Almost half of Canadian households don’t feel financially prepared for further interest rate increases, according to a survey released Monday.

Forty per cent of respondents to an Ipsos poll, conducted on behalf of MNP, said they fear ending up in financial trouble if rates go up much higher, with one-in-three already feeling the impact of higher rates.

“It’s clear that people are nowhere near prepared for a higher rate environment,” MNP President Grant Bazian said in a release. “The good news is that there seems to be at least the acknowledgement now that rates are going to climb which might make people reassess their spending habits – especially using credit.”

Forty-two per cent of respondents said they don’t think they can cover basic expenses over the next year without going deeper into more debt.

The same number said they're within $200 of not being able to cover monthly expenses.

The survey also found 70 per cent of Canadians said they will take a more cautious approach to spending amid higher interest rates.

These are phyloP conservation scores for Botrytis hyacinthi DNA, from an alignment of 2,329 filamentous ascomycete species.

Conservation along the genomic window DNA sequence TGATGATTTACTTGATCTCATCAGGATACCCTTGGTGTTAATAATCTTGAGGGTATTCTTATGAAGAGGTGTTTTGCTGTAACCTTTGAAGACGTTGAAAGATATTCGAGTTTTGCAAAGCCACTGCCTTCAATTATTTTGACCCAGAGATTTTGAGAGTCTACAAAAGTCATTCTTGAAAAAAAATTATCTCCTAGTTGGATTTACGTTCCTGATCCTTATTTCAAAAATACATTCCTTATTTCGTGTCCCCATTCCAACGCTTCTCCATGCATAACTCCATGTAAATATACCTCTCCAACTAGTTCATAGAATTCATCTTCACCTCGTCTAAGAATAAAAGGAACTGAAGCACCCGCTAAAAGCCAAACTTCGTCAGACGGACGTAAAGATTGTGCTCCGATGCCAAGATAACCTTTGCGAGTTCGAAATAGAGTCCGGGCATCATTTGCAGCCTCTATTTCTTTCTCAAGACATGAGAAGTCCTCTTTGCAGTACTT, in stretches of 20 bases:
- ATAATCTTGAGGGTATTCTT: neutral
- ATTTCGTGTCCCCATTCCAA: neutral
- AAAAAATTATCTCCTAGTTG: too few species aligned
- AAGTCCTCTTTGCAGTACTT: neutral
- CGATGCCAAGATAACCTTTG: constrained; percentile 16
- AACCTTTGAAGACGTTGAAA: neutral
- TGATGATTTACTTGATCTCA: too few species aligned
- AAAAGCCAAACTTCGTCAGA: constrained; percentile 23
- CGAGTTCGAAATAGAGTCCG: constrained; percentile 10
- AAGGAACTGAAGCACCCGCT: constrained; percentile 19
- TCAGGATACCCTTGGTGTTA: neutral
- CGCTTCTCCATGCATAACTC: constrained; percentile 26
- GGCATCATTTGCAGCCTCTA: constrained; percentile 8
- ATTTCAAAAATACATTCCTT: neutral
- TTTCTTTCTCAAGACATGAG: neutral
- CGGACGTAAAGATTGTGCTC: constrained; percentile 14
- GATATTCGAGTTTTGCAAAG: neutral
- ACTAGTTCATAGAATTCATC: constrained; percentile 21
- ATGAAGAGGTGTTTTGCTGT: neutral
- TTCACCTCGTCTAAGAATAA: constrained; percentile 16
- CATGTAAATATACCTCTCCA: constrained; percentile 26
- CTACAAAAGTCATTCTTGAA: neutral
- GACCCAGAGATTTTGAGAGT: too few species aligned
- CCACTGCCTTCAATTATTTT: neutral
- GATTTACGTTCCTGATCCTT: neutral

Concern about rising rates is greater among lower-income Canadians, according to the survey, as opposed to homeowners who are a bit more optimistic they can absorb a rate increase of 1 percentage point.

Geographically, over half of Albertans say they’ll be more concerned about paying off debt if interest rates rise, which is more than those in British Columbia and Quebec, where less than half said they are worried. Ontarians are the least concerned (44 per cent) about their ability to pay down their debts.

The Bank of Canada raised interest rates for the first time in seven years in July, with another unexpected increase in September.

The probability for a third rate hike has been dialed back, with the implied probability of the central bank increasing its benchmark rate on Wednesday at just 16.6 per cent. Odds were close to 50 per cent a month ago.